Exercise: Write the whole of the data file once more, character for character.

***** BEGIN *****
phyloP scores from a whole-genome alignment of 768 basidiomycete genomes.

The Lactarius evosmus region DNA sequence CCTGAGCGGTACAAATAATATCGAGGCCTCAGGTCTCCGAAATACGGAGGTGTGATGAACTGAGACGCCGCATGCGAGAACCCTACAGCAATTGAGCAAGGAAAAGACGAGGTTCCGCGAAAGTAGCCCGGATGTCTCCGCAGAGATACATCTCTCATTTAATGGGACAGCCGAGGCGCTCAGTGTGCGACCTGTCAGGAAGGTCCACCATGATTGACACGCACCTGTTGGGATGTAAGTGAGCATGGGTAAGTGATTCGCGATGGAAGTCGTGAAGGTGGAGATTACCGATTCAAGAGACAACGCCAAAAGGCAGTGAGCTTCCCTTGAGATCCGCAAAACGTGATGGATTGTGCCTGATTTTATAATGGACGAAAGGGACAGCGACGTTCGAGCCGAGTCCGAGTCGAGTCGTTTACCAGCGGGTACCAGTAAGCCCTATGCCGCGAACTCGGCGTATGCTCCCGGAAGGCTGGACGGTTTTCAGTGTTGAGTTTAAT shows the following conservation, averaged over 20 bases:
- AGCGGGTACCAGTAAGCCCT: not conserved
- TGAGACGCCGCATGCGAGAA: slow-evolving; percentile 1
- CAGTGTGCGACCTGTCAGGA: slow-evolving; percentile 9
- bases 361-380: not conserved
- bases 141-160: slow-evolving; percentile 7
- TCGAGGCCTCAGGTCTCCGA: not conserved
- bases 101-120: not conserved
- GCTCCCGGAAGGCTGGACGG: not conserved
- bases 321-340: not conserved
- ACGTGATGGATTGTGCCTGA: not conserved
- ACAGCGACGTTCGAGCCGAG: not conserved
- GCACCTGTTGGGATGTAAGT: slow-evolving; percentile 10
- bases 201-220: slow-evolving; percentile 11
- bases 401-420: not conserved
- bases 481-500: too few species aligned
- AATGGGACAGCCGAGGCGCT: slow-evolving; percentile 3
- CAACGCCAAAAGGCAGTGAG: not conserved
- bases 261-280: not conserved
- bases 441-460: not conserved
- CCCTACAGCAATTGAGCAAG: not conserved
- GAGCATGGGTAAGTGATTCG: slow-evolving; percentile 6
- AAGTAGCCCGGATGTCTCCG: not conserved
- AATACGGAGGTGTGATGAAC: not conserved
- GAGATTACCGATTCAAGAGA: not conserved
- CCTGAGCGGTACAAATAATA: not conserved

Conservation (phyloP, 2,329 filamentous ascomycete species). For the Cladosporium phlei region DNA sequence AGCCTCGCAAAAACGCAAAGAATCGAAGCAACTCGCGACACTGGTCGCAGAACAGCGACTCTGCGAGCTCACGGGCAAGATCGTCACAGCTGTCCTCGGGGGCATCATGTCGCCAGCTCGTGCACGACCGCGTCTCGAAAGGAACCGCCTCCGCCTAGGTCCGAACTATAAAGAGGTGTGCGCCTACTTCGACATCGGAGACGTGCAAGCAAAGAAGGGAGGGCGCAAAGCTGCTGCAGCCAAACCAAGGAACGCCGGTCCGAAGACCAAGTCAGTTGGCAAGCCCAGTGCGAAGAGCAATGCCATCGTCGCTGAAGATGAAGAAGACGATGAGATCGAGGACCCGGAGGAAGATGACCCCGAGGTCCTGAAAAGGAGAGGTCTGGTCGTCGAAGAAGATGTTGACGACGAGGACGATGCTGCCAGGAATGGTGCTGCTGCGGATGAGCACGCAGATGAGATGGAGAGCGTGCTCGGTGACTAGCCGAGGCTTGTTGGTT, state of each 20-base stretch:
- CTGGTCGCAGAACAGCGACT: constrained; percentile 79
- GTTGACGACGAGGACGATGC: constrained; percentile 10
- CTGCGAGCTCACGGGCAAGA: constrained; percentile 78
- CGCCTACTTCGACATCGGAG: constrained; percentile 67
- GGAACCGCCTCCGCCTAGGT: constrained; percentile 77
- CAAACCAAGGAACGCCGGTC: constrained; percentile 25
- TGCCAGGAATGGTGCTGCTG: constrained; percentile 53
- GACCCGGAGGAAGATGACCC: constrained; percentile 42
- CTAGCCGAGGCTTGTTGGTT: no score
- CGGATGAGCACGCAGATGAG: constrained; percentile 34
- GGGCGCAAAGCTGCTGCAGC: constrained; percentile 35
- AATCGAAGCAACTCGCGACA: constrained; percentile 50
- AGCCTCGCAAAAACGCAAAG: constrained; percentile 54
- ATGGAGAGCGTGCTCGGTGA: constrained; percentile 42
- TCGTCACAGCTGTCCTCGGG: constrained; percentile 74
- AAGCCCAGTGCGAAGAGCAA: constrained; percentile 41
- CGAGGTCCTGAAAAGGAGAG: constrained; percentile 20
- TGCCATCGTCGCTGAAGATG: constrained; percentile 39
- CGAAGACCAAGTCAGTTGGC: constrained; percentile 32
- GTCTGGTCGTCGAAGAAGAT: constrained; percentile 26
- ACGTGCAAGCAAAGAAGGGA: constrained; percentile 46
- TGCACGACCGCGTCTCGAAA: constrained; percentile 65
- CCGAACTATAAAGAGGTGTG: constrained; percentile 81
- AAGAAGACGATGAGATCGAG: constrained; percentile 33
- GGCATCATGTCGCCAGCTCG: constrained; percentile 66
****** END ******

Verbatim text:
phyloP scores from a whole-genome alignment of 768 basidiomycete genomes.

The Lactarius evosmus region DNA sequence CCTGAGCGGTACAAATAATATCGAGGCCTCAGGTCTCCGAAATACGGAGGTGTGATGAACTGAGACGCCGCATGCGAGAACCCTACAGCAATTGAGCAAGGAAAAGACGAGGTTCCGCGAAAGTAGCCCGGATGTCTCCGCAGAGATACATCTCTCATTTAATGGGACAGCCGAGGCGCTCAGTGTGCGACCTGTCAGGAAGGTCCACCATGATTGACACGCACCTGTTGGGATGTAAGTGAGCATGGGTAAGTGATTCGCGATGGAAGTCGTGAAGGTGGAGATTACCGATTCAAGAGACAACGCCAAAAGGCAGTGAGCTTCCCTTGAGATCCGCAAAACGTGATGGATTGTGCCTGATTTTATAATGGACGAAAGGGACAGCGACGTTCGAGCCGAGTCCGAGTCGAGTCGTTTACCAGCGGGTACCAGTAAGCCCTATGCCGCGAACTCGGCGTATGCTCCCGGAAGGCTGGACGGTTTTCAGTGTTGAGTTTAAT shows the following conservation, averaged over 20 bases:
- AGCGGGTACCAGTAAGCCCT: not conserved
- TGAGACGCCGCATGCGAGAA: slow-evolving; percentile 1
- CAGTGTGCGACCTGTCAGGA: slow-evolving; percentile 9
- bases 361-380: not conserved
- bases 141-160: slow-evolving; percentile 7
- TCGAGGCCTCAGGTCTCCGA: not conserved
- bases 101-120: not conserved
- GCTCCCGGAAGGCTGGACGG: not conserved
- bases 321-340: not conserved
- ACGTGATGGATTGTGCCTGA: not conserved
- ACAGCGACGTTCGAGCCGAG: not conserved
- GCACCTGTTGGGATGTAAGT: slow-evolving; percentile 10
- bases 201-220: slow-evolving; percentile 11
- bases 401-420: not conserved
- bases 481-500: too few species aligned
- AATGGGACAGCCGAGGCGCT: slow-evolving; percentile 3
- CAACGCCAAAAGGCAGTGAG: not conserved
- bases 261-280: not conserved
- bases 441-460: not conserved
- CCCTACAGCAATTGAGCAAG: not conserved
- GAGCATGGGTAAGTGATTCG: slow-evolving; percentile 6
- AAGTAGCCCGGATGTCTCCG: not conserved
- AATACGGAGGTGTGATGAAC: not conserved
- GAGATTACCGATTCAAGAGA: not conserved
- CCTGAGCGGTACAAATAATA: not conserved

Conservation (phyloP, 2,329 filamentous ascomycete species). For the Cladosporium phlei region DNA sequence AGCCTCGCAAAAACGCAAAGAATCGAAGCAACTCGCGACACTGGTCGCAGAACAGCGACTCTGCGAGCTCACGGGCAAGATCGTCACAGCTGTCCTCGGGGGCATCATGTCGCCAGCTCGTGCACGACCGCGTCTCGAAAGGAACCGCCTCCGCCTAGGTCCGAACTATAAAGAGGTGTGCGCCTACTTCGACATCGGAGACGTGCAAGCAAAGAAGGGAGGGCGCAAAGCTGCTGCAGCCAAACCAAGGAACGCCGGTCCGAAGACCAAGTCAGTTGGCAAGCCCAGTGCGAAGAGCAATGCCATCGTCGCTGAAGATGAAGAAGACGATGAGATCGAGGACCCGGAGGAAGATGACCCCGAGGTCCTGAAAAGGAGAGGTCTGGTCGTCGAAGAAGATGTTGACGACGAGGACGATGCTGCCAGGAATGGTGCTGCTGCGGATGAGCACGCAGATGAGATGGAGAGCGTGCTCGGTGACTAGCCGAGGCTTGTTGGTT, state of each 20-base stretch:
- CTGGTCGCAGAACAGCGACT: constrained; percentile 79
- GTTGACGACGAGGACGATGC: constrained; percentile 10
- CTGCGAGCTCACGGGCAAGA: constrained; percentile 78
- CGCCTACTTCGACATCGGAG: constrained; percentile 67
- GGAACCGCCTCCGCCTAGGT: constrained; percentile 77
- CAAACCAAGGAACGCCGGTC: constrained; percentile 25
- TGCCAGGAATGGTGCTGCTG: constrained; percentile 53
- GACCCGGAGGAAGATGACCC: constrained; percentile 42
- CTAGCCGAGGCTTGTTGGTT: no score
- CGGATGAGCACGCAGATGAG: constrained; percentile 34
- GGGCGCAAAGCTGCTGCAGC: constrained; percentile 35
- AATCGAAGCAACTCGCGACA: constrained; percentile 50
- AGCCTCGCAAAAACGCAAAG: constrained; percentile 54
- ATGGAGAGCGTGCTCGGTGA: constrained; percentile 42
- TCGTCACAGCTGTCCTCGGG: constrained; percentile 74
- AAGCCCAGTGCGAAGAGCAA: constrained; percentile 41
- CGAGGTCCTGAAAAGGAGAG: constrained; percentile 20
- TGCCATCGTCGCTGAAGATG: constrained; percentile 39
- CGAAGACCAAGTCAGTTGGC: constrained; percentile 32
- GTCTGGTCGTCGAAGAAGAT: constrained; percentile 26
- ACGTGCAAGCAAAGAAGGGA: constrained; percentile 46
- TGCACGACCGCGTCTCGAAA: constrained; percentile 65
- CCGAACTATAAAGAGGTGTG: constrained; percentile 81
- AAGAAGACGATGAGATCGAG: constrained; percentile 33
- GGCATCATGTCGCCAGCTCG: constrained; percentile 66